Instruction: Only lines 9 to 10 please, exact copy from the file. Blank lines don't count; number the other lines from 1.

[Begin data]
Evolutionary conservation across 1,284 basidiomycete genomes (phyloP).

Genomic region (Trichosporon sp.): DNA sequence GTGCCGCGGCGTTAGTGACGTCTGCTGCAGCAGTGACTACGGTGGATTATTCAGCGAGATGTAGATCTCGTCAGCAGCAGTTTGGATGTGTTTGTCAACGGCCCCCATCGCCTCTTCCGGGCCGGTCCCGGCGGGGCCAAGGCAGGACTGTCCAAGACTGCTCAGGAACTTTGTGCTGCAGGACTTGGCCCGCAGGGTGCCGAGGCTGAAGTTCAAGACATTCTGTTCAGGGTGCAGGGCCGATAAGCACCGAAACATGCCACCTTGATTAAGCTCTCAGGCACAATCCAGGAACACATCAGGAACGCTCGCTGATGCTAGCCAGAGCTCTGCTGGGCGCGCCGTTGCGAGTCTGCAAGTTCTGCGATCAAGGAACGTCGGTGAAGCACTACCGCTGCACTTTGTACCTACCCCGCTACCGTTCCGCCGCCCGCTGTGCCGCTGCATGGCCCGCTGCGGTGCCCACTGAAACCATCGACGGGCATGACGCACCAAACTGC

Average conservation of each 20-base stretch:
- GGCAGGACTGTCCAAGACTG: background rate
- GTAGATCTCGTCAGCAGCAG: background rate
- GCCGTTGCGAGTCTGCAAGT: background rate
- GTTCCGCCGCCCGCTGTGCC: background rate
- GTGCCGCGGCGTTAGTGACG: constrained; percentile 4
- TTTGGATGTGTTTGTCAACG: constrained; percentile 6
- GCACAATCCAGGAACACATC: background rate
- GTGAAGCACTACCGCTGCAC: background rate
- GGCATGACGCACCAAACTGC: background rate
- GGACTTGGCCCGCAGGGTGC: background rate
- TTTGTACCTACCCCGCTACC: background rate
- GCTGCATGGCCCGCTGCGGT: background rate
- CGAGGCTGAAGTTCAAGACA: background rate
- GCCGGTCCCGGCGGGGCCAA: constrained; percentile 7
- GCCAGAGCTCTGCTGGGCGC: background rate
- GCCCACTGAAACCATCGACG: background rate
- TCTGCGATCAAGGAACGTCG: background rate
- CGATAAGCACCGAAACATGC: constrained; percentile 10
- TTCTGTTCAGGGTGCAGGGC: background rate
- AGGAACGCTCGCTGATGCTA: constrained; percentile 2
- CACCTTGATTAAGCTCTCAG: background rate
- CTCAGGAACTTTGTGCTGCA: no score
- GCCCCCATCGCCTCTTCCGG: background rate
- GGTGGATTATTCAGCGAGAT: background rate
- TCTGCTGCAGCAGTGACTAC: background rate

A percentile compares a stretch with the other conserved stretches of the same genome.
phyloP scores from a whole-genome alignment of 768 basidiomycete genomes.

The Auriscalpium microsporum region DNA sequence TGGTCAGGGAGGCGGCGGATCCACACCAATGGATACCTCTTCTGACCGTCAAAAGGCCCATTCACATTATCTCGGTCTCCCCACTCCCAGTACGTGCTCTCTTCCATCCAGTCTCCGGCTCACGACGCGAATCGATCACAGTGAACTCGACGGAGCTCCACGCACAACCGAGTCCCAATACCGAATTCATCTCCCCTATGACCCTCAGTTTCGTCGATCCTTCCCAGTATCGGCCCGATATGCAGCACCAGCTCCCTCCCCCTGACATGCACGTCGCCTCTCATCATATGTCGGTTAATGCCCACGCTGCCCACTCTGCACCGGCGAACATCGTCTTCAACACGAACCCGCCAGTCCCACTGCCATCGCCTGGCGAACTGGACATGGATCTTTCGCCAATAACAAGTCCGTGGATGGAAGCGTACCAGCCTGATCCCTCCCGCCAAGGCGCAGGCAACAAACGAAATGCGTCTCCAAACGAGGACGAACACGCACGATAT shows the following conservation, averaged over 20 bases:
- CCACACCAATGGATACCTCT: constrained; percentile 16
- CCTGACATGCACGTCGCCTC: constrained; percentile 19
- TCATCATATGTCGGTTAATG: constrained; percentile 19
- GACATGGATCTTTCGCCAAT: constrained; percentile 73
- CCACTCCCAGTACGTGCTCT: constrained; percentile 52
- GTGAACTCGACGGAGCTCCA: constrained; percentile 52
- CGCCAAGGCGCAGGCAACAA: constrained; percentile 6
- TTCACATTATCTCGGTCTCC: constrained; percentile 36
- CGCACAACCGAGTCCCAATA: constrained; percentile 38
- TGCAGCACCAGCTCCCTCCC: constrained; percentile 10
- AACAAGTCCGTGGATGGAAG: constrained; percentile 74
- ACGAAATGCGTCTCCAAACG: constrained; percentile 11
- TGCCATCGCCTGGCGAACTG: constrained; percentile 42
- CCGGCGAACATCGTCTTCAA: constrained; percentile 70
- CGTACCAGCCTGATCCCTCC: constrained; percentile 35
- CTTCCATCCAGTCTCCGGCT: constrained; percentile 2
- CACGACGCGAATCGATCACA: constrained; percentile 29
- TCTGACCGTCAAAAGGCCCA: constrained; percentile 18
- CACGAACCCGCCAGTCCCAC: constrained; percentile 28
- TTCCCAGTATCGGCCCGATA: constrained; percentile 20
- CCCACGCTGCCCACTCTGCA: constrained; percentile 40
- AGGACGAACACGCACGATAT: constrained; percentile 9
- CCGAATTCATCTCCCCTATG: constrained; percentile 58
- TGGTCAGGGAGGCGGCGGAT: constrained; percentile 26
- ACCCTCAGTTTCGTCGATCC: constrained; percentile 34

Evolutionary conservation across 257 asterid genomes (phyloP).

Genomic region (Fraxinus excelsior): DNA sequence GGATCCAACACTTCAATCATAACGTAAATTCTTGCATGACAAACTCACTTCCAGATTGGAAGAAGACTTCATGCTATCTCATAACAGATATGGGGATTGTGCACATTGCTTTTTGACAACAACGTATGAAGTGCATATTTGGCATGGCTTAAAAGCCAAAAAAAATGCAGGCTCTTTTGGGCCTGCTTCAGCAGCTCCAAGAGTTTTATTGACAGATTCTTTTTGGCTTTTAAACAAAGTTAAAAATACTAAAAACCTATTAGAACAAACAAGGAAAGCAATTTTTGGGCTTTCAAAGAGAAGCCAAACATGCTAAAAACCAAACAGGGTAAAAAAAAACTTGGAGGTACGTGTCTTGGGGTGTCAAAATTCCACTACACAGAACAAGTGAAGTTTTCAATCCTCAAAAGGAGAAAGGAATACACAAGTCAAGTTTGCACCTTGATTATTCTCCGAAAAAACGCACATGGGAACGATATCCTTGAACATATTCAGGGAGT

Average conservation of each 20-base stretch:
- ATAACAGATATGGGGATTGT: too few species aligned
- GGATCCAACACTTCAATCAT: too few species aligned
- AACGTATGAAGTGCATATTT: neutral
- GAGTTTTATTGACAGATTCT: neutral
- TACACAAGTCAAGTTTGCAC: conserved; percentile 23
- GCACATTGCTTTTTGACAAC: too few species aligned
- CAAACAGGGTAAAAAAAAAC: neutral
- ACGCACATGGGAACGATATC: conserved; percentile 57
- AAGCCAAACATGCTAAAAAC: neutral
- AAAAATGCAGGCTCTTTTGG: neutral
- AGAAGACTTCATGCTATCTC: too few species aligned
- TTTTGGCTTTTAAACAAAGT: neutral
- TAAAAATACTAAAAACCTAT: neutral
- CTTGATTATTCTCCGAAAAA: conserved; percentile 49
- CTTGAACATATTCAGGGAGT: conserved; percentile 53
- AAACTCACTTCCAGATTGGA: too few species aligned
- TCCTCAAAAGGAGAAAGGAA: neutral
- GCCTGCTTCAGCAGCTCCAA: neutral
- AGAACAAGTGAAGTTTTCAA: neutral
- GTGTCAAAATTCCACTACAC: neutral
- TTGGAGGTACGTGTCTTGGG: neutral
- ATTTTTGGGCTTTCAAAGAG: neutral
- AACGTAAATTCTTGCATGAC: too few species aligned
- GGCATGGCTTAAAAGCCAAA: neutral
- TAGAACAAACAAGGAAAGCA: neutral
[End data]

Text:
- TTTGGATGTGTTTGTCAACG: constrained; percentile 6
- GCACAATCCAGGAACACATC: background rate